Broadcast has never been submitted anywhere else. Not because I don't like it but because I dont know of any festivals it would be suitable for. I may send it off this year to a few in London. However 'Halfway' (which came third) was shown at Screamfest in LA, NYC Horror Fest, Fightfest in London and aired on the Zone horror channel in the UK after it came third in the short film compeition there too.


    8. What's the hardest thing about making a film for the DVXFest? The easiest?

    its been so long I cant remember. The hardest thing for me is commiting to a project. I always have doubts, but once the ball is rolling and shooting begins it somehow gets made.

    9. Is filmmaking your fulltime profession?
    [/COLOR][/B]
    No, I work in corporate/event video. I guess the only benefit is you're a one-stop shop mostly. So the job does train you up in a lot of areas from camerawork, lighting, sound to post production and motion graphics/animations. If you supply a low quality product you don't get any work so its a very good technical training ground, if not boring as hell.

    One day I hope to leave it behind. The crew I make shorts with all work in the same field and we sometimes work on corporate jobs together.

    10. What's the source for your inspiration?

    I watch all sorts of cinema really from all over the world so its hard to pinpoint. My roots are in old horror films, I grew up with 'Nightmare On Elm Street' as my favourite movie. As I got a bit older I had seen so much more cinema that what I wanted to make changed. Im often torn about what I would like to make still because I see merit in many genres and cultures.

    So early in my life John Carpenter was a huge influence, but now it might be someone like Michael Haneke.

    11. Any words of advice?

    Find your own take on things. When I first started I emulated films and directors I liked. We all essentially nick ideas from films, but you have to put that together in your own way.

    When I see a short start with someone tied to a chair with a guy holding a knife, or people in suits wearing shades holding guns, I generally turn off. It smacks of desperation to be current or cool and ends up being the opposite. Simply because the camera doesnt stop spinning and people dont stop shouting doesnt mean it's interesting.

    I should take my own advice and make something simple, but deep. If I did I might have more to show than two entries in the last three years.

    I try to imagine Im sat in the cinema and the lights have just dimmed. What it is I would love to watch right now? What are you fed up of seeing, and what would you do to change that? Don't make what you think people want to see. I tried that to some degree with Halfway and it was a cliche flick-book of styles. With Twilightfest I had already written 2 scripts which were very commercial fare; then I wrote Broadcast I knew it wouldn't be everyones taste. I remember saying to my friend Mark 'this wont win, but Id much rather make it than the others'. So it really suprised me when we did and taught me a bit of a lesson about trying to make what I thought people wanted.

    For a site with so much opinion flying around on how they would do things differently, it's amazing the amount of films that end up doing things the same predictable way. If you have a unique opinion, then show us in your films. Do it with as much attention to detail as you can find the time to.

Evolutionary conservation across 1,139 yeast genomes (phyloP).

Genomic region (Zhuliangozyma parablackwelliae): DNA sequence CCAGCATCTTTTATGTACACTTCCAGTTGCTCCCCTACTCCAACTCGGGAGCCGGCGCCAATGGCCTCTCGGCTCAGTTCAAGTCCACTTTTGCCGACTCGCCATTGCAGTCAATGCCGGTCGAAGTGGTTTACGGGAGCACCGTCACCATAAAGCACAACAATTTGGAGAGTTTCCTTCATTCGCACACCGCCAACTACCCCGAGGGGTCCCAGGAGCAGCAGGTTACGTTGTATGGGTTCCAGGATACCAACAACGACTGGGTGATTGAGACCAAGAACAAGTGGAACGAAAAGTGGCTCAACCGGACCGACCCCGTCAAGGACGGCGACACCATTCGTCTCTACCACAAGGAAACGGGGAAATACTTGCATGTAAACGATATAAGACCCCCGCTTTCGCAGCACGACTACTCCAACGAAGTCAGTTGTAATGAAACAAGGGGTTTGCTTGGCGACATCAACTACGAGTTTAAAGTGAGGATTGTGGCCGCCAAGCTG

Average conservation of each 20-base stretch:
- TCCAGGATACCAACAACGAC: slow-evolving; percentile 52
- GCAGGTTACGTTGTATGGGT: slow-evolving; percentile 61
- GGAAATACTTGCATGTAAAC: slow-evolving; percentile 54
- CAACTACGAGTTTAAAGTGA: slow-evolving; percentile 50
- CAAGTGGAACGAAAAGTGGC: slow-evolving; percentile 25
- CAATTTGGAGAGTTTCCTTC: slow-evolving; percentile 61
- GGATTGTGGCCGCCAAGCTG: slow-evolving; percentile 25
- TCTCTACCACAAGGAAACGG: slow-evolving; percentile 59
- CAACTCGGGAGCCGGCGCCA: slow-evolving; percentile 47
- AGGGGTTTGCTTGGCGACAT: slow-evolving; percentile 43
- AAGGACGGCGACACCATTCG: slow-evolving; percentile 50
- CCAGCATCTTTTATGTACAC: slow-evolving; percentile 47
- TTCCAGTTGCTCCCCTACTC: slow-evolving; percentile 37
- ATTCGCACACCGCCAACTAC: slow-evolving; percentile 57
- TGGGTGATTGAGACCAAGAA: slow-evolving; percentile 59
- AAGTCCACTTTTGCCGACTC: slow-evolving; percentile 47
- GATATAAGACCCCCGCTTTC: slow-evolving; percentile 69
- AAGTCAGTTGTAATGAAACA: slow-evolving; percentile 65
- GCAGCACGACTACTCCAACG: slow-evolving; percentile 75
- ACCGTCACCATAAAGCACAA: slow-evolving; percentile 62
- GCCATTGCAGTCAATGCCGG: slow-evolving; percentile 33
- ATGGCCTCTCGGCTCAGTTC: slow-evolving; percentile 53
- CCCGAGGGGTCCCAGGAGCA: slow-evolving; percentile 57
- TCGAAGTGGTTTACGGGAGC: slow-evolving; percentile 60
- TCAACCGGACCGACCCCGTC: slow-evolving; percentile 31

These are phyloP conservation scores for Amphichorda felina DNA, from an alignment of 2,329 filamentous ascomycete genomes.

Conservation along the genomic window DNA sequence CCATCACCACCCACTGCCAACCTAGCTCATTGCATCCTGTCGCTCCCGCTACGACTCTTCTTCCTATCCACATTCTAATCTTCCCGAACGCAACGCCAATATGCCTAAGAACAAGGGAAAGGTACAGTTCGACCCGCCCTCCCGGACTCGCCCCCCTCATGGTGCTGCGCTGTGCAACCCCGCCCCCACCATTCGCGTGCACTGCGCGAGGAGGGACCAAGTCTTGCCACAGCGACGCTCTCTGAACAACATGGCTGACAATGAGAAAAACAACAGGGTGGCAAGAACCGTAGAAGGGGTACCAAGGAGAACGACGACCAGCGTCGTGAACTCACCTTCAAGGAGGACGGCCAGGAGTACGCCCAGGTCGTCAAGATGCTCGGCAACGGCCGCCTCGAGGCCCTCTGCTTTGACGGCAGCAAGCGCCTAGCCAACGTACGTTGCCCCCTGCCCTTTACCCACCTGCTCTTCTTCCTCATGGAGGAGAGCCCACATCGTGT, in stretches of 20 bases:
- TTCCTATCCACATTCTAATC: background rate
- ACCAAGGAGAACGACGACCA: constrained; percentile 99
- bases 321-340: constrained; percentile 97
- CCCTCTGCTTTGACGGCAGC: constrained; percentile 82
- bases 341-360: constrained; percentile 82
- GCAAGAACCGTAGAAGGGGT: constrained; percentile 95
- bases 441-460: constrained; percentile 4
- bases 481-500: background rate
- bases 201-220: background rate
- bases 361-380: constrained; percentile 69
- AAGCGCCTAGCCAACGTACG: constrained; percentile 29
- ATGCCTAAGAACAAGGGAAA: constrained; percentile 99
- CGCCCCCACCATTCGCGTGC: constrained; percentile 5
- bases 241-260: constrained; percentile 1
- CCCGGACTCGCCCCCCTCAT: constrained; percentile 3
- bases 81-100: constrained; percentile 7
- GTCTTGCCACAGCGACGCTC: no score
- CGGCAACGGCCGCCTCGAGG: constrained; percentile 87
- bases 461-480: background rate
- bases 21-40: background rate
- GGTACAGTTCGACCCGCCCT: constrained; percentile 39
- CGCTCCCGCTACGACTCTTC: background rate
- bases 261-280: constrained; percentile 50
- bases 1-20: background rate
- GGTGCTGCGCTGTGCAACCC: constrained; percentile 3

Oh and dont have bad sound, I would turn off in 15 seconds if you did :-/

    12. Anything else you'd like to add?

    Hopefully I'll be back, I miss the fests.
    Last edited by Rodney V. Smith; 03-14-2010 at 07:57 PM.

    Rodney Smith - Flyin' Monkey Films
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    #3
    DVXFest Promo Guru Rodney V. Smith's Avatar
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    reserved for interview 3

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    #4
    DVXFest Promo Guru Rodney V. Smith's Avatar
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    reserved for interview 4

    Rodney Smith - Flyin' Monkey Films
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    Senior Member RodThompson's Avatar
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    That was, by far, one of the more informative interviews for me. Thanks to the guys at FM for taking the time!


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    in the interview they said that fest deadlines are usually 4 months, does that mean that there's 3 fests per year? And if so, does that mean that the next fest will already be announced soon?


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    Senior Member Tom Shortridge's Avatar
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    Three per year - winter, summer, fall. The next fest's theme is announced when they announce the winners of this fest.


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    Quote Originally Posted by Tom Shortridge View Post
    Three per year - winter, summer, fall. The next fest's theme is announced when they announce the winners of this fest.
    ah thanks. that's good to know.


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    #9
    DVXFest Promo Guru Rodney V. Smith's Avatar
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    Trying to get Solomon Chase to tell us a little about his film "Night Light" which won Questfest and was shot on the GH1 with some lenses that he actually made/altered himself. Serious low light capabilities there. SHould be a good interview.

    Rodney Smith - Flyin' Monkey Films
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    Producer Mod Brandon Rice's Avatar
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    Cool interview!
    Please subscribe to my YOUTUBE CHANNEL to see all of my projects.

    New short film THE APPOINTMENT now available to see!